Sunday, April 22, 2012

1,000,000 Push-Ups

I've always enjoyed doing push-ups.  Okay, that's a lie - I used to hate doing push-ups and I was pretty bad at them.  At some point in high school I had done enough that all of the little stabilizer muscles that are required for good form began to get built up, and they stopped making me miserable.  Once I got into martial arts they became a regular exercise for me, and I eventually came to like them.

One summer in college I was off campus doing physics research, and I had planned on testing for my Black Belt once I got back from my program.  Black Belt tests are notorious for being extremely grueling, in fact I remember my instructor saying "first we physically exhaust you, then we try to mentally break you, and then we see if you actually know the techniques you are supposed to know".  I wanted to be prepared for my test, so I set a goal for myself to do 20,000 push-ups in the 9 weeks I had to train.  I didn't have much time to get to that goal, so I had to start doing a lot of push-ups every day, and increase it rapidly.  I began with 200 per day of various types, and by the 9th week I was doing 400+ push-ups every night, cramming it into 1-2 hours before bed.  There were some rough nights, getting back to my room at 1:00 AM and having 400 push-ups to do wasn't exactly enjoyable, but in the end I hit my goal.  My Black Belt test went smoothly, and the 350 or so push-ups that I did during the 4 hour test felt like a break from the rest of the exercises I had to perform.

More recently I got the idea in my head that it would be cool to do 1,000,000 push-ups in my lifetime.  Push-ups are one of the best exercises you can do, especially as you get older, so I figured it made sense to do them consistently.  Since I didn't have a good way to track the ones I had done so far in my life (aside from my spreadsheet from the summer of 2006), I decided that I would have to start with a clean slate to make it a truly fair challenge.  After doing some quick math I realized that this worked out to a little more than 100 push-ups a day for 25 years.  Luckily my 25th birthday was approaching, so I decided to start on that date, with the goal of finishing by my 50th birthday.

My 25th birthday has come and gone (November 19th, 2011) and I am now more than 5 months into my challenge.  For the first year I decided to shoot for an average of 50 push-ups a day, with the plan to increase it in subsequent years.  I wanted to start with a lower target so I could get in the groove and have a better chance of success.  As of this writing I am 235 push-ups ahead of my target, with 7985 under my belt.  I'll hit 10,000 in early June - 1/100th of my goal.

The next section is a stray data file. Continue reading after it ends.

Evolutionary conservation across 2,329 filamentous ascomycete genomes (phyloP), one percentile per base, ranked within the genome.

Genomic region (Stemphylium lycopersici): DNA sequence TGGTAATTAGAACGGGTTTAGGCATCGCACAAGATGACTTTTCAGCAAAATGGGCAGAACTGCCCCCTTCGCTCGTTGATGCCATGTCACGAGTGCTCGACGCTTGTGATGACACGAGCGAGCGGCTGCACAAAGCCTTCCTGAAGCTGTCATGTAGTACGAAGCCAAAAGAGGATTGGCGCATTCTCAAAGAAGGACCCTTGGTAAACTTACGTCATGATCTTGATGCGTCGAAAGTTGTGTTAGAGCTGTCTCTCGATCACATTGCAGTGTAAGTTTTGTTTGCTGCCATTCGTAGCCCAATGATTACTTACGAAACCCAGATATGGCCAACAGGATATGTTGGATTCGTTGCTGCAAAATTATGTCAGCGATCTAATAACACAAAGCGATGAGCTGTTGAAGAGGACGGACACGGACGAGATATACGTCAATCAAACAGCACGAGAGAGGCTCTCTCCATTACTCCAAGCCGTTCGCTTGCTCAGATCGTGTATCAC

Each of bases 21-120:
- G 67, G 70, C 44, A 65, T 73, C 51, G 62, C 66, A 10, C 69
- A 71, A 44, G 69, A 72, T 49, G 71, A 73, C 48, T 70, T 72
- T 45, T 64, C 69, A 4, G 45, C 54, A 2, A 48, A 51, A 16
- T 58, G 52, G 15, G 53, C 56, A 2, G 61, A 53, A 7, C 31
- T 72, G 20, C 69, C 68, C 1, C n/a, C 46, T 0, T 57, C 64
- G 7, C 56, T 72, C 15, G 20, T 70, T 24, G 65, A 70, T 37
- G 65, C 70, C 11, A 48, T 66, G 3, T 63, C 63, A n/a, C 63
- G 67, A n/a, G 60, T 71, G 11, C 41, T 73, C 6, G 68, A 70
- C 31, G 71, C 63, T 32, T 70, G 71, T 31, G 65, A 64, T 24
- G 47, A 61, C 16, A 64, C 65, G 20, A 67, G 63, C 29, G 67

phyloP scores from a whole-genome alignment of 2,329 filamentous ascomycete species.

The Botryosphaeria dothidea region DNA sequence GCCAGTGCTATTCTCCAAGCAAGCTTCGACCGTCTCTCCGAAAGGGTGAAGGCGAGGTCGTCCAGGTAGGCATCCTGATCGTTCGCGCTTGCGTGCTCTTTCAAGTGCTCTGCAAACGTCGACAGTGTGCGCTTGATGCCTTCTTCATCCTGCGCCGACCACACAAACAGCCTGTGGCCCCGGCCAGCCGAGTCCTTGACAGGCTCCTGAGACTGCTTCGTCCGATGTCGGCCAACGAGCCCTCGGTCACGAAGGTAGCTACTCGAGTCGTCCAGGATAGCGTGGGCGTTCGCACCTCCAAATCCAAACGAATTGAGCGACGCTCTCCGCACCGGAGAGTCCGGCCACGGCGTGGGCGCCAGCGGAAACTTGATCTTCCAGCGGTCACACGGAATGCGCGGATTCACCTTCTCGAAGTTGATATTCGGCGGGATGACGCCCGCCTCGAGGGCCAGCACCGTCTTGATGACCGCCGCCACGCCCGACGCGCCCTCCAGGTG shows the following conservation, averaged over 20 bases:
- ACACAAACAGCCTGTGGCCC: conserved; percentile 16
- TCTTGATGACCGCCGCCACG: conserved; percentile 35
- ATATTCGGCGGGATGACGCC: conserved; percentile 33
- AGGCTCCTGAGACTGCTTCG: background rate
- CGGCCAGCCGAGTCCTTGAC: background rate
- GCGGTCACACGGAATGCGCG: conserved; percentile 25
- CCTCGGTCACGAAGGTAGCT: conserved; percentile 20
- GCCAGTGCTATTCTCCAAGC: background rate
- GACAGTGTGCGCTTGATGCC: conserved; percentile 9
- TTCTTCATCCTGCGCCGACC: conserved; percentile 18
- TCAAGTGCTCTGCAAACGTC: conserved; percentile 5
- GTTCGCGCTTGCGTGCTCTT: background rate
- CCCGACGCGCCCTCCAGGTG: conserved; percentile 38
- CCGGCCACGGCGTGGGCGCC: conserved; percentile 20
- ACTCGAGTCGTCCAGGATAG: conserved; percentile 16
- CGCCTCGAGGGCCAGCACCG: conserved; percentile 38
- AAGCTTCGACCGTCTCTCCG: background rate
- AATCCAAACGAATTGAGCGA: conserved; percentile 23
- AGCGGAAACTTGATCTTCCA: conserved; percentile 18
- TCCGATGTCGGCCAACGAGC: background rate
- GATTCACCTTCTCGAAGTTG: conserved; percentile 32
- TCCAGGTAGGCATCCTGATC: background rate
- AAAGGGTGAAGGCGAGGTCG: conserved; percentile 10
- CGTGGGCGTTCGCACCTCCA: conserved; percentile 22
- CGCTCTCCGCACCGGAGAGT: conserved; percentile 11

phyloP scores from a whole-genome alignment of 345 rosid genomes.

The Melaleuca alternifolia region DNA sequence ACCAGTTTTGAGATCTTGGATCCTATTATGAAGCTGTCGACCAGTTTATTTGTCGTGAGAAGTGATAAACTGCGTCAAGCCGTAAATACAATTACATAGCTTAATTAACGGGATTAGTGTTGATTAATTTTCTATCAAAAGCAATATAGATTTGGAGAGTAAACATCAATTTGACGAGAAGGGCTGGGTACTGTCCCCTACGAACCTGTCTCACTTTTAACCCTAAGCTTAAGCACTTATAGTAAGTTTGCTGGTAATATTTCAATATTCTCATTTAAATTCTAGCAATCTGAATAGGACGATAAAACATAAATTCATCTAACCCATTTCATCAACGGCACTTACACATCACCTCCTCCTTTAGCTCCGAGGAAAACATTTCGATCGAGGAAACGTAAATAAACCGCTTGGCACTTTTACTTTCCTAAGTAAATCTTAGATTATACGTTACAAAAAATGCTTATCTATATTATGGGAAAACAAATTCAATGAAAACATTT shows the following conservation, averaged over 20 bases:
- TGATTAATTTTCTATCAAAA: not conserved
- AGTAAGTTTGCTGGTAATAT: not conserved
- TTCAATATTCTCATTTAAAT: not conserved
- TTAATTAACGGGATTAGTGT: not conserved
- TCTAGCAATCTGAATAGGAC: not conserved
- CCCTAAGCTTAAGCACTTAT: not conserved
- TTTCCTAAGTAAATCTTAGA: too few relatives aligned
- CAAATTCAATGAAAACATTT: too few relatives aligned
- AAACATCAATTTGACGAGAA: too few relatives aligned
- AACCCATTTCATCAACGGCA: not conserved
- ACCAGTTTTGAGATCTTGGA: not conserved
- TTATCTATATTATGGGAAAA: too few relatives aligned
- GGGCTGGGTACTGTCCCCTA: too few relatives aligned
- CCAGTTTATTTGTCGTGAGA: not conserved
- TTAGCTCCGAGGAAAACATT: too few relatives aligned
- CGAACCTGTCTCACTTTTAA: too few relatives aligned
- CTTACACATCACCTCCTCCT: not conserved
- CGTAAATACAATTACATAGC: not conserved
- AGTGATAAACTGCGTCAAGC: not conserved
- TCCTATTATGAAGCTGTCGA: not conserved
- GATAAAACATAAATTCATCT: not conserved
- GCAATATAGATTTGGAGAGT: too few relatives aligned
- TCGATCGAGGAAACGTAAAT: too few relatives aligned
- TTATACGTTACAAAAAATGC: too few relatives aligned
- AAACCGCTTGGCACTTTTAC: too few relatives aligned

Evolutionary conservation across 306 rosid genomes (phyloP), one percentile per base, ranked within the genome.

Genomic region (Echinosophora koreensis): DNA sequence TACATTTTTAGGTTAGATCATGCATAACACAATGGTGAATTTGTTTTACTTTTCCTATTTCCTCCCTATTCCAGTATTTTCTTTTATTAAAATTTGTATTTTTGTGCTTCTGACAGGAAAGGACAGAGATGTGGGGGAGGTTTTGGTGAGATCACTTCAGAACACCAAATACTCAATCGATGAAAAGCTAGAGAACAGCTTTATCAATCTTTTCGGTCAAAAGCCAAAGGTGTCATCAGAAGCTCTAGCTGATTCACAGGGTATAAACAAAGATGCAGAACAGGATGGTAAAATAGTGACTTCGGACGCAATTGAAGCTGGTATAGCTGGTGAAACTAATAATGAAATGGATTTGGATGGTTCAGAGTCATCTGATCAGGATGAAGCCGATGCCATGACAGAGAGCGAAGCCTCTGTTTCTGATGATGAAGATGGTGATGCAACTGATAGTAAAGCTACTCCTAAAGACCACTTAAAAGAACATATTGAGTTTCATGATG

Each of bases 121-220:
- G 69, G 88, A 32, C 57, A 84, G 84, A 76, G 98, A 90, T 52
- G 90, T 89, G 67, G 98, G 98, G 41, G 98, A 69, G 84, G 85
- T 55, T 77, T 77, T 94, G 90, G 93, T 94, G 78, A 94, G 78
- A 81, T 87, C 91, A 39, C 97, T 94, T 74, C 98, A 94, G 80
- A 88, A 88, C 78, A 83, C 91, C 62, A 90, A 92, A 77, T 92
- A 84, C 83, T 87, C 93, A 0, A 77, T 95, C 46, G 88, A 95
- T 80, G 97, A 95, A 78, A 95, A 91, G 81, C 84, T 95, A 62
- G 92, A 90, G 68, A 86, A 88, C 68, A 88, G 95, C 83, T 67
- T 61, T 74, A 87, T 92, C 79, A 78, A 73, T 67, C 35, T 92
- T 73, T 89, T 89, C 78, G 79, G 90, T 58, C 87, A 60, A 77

This is the first time I've ever created a serious goal with this kind of time horizon, and I have to admit that it is a little scary.  What if I get injured?  What if I get sick of this halfway through and bail?  I have to constantly try to be ahead of my target so I can tolerate missing a day because of some unforeseen complication.  I have also tried to structure it so they are always doable - compressing my daily routine into 2-3 sets before bed, and trying to finish in under 10 minutes.  Doing them at night removes a lot of excuses that could come up if I did them when I woke up, e.g. "well, I have to wake up early to get on a flight today", or "crap, I slept later than I had planned".

I track all of my push-ups in a Google Doc that tells me how I am doing relative to my goal (when it says "perfect push-ups" it means I used these).  Perhaps sharing it publicly will keep me even more on target, since no one likes to declare a goal and then not hit it.  This has worked in the past for people who post every meal they eat on Twitter, or simply post their weight every day.  I also track all of my push-ups on Fitocracy, for the achievements/quests/levels of course.

At 7985 push-ups I have quite a long way to go, so wish me luck.  If you have similar goals, or if you have done anything that took you 25 years to finish, I would love to hear about it in the comments.